One of the great qualities of Saito’s work is that — unlike many other scholars — he does not treat Marx writings as a systematic body of writing, defined from beginning to end by a strong ecological commitment (according to some), or a strong un-ecological tendency (according to others).
As Saito very persuasively argues, there are elements of continuity in Marx’s reflection on nature, but also some very significant changes and re-orientations. Moreover, as the book’s subtitle suggests, his critical reflections on the relation between political economy and natural environment are “unfinished. ”
Among the continuities, one of the most important is the issue of the capitalist “separation” of humans from earth, i.e. from nature. Marx believed that in pre-capitalist societies there had existed a form of unity between of the producers and the land. He saw restoring the original unity between humans and nature, destroyed by capitalism, but on a higher level (negation of the negation) as one of the key tasks of socialism.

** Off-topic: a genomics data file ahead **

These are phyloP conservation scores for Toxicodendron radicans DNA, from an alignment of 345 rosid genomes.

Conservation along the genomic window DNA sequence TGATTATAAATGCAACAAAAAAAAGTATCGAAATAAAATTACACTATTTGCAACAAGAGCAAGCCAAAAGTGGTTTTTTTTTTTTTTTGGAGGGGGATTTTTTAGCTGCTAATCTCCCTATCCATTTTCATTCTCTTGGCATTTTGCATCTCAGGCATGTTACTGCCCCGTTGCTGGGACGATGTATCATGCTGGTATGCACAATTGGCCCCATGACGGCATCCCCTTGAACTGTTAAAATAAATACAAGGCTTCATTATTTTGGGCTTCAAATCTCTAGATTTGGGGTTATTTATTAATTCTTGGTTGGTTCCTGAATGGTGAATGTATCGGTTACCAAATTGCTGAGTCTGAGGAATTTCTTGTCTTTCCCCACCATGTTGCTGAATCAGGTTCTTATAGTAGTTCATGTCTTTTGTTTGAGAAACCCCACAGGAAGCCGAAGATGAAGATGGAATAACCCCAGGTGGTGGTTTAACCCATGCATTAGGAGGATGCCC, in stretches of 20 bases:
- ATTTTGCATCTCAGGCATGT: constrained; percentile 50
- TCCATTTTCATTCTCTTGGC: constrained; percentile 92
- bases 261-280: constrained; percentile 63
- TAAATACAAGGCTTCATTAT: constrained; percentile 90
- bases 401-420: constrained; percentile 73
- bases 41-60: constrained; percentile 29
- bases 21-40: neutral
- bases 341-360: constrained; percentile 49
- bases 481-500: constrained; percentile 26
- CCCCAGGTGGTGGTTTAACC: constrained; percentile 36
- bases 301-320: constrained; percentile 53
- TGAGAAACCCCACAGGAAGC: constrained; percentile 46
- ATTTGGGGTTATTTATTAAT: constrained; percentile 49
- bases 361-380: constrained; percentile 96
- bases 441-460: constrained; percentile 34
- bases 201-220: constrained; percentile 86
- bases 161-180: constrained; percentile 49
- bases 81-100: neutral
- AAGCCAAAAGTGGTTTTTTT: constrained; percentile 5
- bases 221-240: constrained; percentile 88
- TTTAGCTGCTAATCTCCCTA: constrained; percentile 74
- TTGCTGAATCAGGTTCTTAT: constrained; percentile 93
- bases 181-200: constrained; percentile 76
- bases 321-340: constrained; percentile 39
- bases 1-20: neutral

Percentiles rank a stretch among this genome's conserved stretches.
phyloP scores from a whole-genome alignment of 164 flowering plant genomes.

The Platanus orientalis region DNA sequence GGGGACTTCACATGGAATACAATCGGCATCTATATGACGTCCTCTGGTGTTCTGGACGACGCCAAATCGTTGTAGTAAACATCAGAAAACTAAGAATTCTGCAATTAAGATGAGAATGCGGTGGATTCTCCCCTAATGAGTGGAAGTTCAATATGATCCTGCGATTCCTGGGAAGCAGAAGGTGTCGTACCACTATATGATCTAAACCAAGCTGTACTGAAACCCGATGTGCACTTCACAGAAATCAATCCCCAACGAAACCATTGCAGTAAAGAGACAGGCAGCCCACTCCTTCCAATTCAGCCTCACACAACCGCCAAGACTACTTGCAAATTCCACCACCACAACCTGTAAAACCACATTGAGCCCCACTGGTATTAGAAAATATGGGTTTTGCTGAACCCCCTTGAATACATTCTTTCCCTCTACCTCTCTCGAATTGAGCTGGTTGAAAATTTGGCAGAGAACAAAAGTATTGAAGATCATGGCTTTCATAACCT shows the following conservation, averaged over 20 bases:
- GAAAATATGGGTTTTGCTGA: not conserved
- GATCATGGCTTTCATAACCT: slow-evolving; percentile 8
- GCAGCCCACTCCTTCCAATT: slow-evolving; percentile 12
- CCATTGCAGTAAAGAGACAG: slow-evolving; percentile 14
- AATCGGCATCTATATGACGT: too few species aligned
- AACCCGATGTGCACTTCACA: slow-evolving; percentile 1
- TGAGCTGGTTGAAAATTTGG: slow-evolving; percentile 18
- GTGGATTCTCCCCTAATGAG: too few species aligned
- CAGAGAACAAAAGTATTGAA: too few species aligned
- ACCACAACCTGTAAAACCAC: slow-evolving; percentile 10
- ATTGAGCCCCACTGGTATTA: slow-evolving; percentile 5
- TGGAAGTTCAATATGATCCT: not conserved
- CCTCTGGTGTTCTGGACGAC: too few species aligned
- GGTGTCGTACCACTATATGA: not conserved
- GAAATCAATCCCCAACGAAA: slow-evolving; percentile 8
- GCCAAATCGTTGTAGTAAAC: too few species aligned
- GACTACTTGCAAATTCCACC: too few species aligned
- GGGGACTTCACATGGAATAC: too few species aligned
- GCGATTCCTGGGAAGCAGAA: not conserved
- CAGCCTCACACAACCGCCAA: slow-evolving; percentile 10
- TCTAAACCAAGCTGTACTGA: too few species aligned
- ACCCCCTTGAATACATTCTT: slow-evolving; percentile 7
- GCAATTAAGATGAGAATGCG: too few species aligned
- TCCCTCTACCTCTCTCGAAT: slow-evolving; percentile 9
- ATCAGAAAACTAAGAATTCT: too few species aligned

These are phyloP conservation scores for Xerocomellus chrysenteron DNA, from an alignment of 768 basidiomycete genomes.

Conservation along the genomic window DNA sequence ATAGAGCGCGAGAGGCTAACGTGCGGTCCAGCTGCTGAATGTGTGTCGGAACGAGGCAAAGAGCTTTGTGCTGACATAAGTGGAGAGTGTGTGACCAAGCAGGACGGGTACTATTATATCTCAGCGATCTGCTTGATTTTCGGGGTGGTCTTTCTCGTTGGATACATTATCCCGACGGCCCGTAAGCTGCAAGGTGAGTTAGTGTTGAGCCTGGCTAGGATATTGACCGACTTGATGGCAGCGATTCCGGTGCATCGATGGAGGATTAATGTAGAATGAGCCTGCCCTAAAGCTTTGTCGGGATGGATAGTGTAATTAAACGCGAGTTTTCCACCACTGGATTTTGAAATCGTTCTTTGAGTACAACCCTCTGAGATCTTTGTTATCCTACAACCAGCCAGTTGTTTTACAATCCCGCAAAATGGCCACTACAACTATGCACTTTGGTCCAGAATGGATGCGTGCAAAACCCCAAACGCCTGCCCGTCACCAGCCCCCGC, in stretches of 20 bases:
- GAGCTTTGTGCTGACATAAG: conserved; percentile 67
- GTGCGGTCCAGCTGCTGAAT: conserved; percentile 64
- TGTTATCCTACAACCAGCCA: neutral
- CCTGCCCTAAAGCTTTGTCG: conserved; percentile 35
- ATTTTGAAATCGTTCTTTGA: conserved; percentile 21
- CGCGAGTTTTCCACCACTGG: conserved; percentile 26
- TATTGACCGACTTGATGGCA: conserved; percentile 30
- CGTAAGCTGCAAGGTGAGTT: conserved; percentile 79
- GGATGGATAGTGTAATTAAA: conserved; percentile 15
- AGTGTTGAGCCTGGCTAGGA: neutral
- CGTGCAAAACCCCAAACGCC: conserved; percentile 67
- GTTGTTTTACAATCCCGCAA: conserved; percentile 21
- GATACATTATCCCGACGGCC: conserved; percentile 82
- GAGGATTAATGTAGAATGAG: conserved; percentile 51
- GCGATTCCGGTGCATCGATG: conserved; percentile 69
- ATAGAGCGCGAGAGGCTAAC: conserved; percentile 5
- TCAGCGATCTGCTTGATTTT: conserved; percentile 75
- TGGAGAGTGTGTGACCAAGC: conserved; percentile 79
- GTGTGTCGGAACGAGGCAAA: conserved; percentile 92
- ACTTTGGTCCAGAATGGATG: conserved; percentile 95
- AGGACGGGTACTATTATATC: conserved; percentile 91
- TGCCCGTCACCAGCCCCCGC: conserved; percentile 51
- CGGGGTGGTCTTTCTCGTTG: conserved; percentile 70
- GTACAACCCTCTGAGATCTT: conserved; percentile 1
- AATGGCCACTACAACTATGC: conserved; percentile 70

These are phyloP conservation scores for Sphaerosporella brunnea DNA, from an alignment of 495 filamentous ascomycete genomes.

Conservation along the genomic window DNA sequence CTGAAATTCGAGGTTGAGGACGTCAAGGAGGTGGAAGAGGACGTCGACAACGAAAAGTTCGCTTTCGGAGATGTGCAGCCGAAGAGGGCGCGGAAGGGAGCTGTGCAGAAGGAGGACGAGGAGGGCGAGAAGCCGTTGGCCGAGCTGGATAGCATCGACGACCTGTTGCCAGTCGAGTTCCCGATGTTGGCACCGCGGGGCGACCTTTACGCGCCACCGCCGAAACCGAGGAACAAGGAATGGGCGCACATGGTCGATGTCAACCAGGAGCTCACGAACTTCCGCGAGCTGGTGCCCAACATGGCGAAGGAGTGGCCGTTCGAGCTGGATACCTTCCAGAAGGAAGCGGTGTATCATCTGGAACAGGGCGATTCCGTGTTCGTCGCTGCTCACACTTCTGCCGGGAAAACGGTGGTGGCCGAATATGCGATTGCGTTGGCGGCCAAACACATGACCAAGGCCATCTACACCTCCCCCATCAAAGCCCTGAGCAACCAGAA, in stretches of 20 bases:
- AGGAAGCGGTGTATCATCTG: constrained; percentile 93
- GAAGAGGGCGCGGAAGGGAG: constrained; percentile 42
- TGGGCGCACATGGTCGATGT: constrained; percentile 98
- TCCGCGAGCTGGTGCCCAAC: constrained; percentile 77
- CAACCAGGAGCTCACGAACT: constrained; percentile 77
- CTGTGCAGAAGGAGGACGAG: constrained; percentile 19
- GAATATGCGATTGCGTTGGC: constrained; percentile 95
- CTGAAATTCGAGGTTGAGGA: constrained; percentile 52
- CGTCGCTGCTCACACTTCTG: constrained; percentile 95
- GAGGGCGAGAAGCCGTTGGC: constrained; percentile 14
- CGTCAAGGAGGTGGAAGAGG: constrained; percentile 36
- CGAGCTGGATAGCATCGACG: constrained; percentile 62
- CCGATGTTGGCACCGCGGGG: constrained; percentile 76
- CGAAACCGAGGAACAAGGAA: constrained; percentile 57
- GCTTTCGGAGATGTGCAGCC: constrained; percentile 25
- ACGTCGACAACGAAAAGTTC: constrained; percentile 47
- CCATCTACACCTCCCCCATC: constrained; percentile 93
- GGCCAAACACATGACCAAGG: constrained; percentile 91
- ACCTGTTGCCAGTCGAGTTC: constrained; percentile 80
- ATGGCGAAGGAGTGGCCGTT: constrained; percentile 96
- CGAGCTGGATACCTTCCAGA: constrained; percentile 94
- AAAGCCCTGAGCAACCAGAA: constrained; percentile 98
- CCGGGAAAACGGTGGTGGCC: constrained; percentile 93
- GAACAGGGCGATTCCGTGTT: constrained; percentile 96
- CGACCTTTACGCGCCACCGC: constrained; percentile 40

This explains Marx interest in pre-capitalist communities, both in his ecological discussion (for instance of Carl Fraas) or in his anthropological research (Franz Maurer): both authors were perceived as “unconscious socialists.”
In his last important document, the letter to Vera Zassoulitsch (1881), Marx claims that thanks to the suppression of capitalism, modern societies could return to a higher form of an “archaic” type of collective ownership and production.
I would argue that this belongs to the “romantic anti-capitalist” moment in Marx’s reflections. In any case, this interesting insight of Saito is most relevant today when indigenous communities in the Americas, from Canada to Patagonia, are in the front line of the resistance to capitalist destruction of the environment.
An Evolution in Thought